IBM thinks carbon nanotubes will defeat Moore’s law

IBM researcher Shu-Jen Han outlined the next challenges for carbon-nanotube transistors in a blog post.

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After breaking through the 10-nanometer barrier, “IBM’s breakthrough in creating a new contact approach overcomes the other major hurdle in incorporating carbon nanotubes into semiconductor devices”, said IBM’s announcement on Thursday, October 1. The chips could be smaller and faster and significantly surpass what’s possible with today’s silicon semiconductors. IBM says making a transistor with a carbon-nanotube channel is relatively practical.

Earlier this year, an global consortium led by IBM disclosed development of a test chip with transistors as small as 7 nanometers – roughly 10,000 times thinner than a human hair. Graphene is a two-dimensional sheet of pure carbon (yes, one-atom-thick) that can conduct current well, but it does not have a bandgap, therefore, transistors made with graphene cannot be switched off. Carbon nanotubes are a rolled-up form of graphene, which are somewhat similar to Silicon since they both have band gap and can be used as the center piece of the transistor – the channel.

Electrons in carbon transistors can move more easily than in silicon-based devices, and the ultra-thin body of carbon nanotubes provide additional advantages at the atomic scale.

“You really don’t want the contact resistance to dominate in the device”, said Wilfried Haensch, an IBM research engineer. It’s now clear they can make the transistors as small as necessary, he says, and this is a big step toward the company’s goal of having carbon nanotube technology ready by 2020 (see “IBM: Commercial Nanotube Transistors Are Coming Soon”).

“We deposit them using a PVD [physical vapor deposition] process, then use high-temperature annealing-a metallurgical process akin to microscopic welding-to secure the channel contacts at each end”. The company sold off its last stake in silicon Power processor manufacturing to GlobalFoundries for $1.5 billion a year ago.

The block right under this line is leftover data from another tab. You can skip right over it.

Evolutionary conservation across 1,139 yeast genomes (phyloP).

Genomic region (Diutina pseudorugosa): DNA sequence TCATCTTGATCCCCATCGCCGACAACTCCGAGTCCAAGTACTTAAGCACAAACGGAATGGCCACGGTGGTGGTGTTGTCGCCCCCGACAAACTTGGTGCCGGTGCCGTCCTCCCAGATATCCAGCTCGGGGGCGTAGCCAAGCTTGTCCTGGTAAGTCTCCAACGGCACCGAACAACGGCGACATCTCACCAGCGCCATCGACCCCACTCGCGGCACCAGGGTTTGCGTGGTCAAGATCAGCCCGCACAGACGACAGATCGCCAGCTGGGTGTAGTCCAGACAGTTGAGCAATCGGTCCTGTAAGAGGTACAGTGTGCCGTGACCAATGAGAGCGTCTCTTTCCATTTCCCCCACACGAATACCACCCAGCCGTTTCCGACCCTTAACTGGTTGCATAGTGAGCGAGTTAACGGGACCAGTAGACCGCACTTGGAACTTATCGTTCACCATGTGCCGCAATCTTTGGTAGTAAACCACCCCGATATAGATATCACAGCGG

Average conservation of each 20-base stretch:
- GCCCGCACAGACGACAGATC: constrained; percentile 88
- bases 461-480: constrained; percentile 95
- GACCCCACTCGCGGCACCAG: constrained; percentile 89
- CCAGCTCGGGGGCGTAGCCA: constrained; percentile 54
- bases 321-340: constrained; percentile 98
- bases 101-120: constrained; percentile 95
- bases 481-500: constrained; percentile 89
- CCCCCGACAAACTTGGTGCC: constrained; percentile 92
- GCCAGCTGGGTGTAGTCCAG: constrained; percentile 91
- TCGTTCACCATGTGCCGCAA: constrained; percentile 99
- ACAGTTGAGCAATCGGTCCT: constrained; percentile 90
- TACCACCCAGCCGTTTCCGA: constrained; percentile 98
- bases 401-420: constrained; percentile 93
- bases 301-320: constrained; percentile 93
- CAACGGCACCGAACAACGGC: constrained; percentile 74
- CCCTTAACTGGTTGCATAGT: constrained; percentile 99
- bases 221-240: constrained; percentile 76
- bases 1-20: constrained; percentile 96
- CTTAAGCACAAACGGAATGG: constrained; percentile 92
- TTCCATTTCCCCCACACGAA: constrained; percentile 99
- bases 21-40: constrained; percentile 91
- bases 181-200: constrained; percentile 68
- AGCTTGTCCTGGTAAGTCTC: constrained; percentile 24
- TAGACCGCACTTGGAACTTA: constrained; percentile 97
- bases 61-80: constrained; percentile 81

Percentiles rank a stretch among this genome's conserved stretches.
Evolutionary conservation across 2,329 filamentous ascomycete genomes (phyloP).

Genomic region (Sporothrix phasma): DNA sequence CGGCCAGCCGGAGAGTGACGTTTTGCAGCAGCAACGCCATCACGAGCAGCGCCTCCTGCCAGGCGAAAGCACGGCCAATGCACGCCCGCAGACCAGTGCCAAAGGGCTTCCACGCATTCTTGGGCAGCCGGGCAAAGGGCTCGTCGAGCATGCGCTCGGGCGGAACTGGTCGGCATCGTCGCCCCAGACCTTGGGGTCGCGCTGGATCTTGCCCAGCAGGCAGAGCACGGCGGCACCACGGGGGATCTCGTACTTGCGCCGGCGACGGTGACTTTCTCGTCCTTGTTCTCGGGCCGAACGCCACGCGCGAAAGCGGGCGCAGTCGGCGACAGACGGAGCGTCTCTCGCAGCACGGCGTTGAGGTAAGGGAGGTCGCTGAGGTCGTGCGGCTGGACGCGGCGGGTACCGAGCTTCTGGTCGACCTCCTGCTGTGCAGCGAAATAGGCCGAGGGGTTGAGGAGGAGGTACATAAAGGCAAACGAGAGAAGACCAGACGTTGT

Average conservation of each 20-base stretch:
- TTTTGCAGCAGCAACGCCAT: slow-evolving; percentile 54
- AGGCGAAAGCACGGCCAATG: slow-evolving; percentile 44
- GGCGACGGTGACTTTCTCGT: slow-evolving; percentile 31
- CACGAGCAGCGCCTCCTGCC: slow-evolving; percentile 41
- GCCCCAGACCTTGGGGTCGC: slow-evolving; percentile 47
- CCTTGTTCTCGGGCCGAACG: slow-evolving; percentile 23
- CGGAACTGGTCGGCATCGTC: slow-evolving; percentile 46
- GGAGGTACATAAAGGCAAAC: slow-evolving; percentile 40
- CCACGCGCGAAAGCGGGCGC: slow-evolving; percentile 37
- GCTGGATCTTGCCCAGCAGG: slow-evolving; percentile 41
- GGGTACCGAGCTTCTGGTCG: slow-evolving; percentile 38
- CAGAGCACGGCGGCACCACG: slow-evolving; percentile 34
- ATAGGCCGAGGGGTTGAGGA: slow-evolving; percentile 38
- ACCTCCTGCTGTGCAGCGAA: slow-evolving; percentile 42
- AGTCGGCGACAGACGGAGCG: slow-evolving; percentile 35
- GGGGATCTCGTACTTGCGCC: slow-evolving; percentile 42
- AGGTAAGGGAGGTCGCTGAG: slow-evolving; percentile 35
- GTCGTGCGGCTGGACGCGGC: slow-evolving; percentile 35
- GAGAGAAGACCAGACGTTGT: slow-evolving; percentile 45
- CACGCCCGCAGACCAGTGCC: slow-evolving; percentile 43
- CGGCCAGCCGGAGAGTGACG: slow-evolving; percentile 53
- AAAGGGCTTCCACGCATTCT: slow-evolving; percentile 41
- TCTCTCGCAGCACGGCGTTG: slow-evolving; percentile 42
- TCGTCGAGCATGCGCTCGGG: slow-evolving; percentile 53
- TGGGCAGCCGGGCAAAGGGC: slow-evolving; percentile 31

The contacts at the tips of a transistor control the flow of electrons off the device and into the channels of a CPU. This “end-bonded contact scheme” allows the contacts to be shrunk to below 10 nanometers without the performance of the carbon nanotube devices deteriorating.

“We’ve made great progress in purifying carbon, and we’re now within striking distance of the answers we need”, Gil said. A high-performance SWNT transistor was fabricated with a sub-10-nanometer contact length, showing a device resistance below 36 kilohms and on-current above 15 microampere per tube.

Above: A cross-section of a chip with IBM’s carbon nanotubes. They now sit between 11 and 14 nanometres, and anything closer to that would increase resistance to the point where the chip would start losing on performance.

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Using this approach, the researchers in Yorktown Heights, N.Y., demonstrated the smallest contacts for carbon nanotubes at 9 nanometers, where the performance did not suffer despite the tiny dimensions. It involves bonding contacts made of molybdenum to the ends of the nanotube channel. And this year, Intel announced that the challenges and costs of bringing a new generation of technology to market had forced it to slow the torrid every-two-year pace it had been on for more than a decade.

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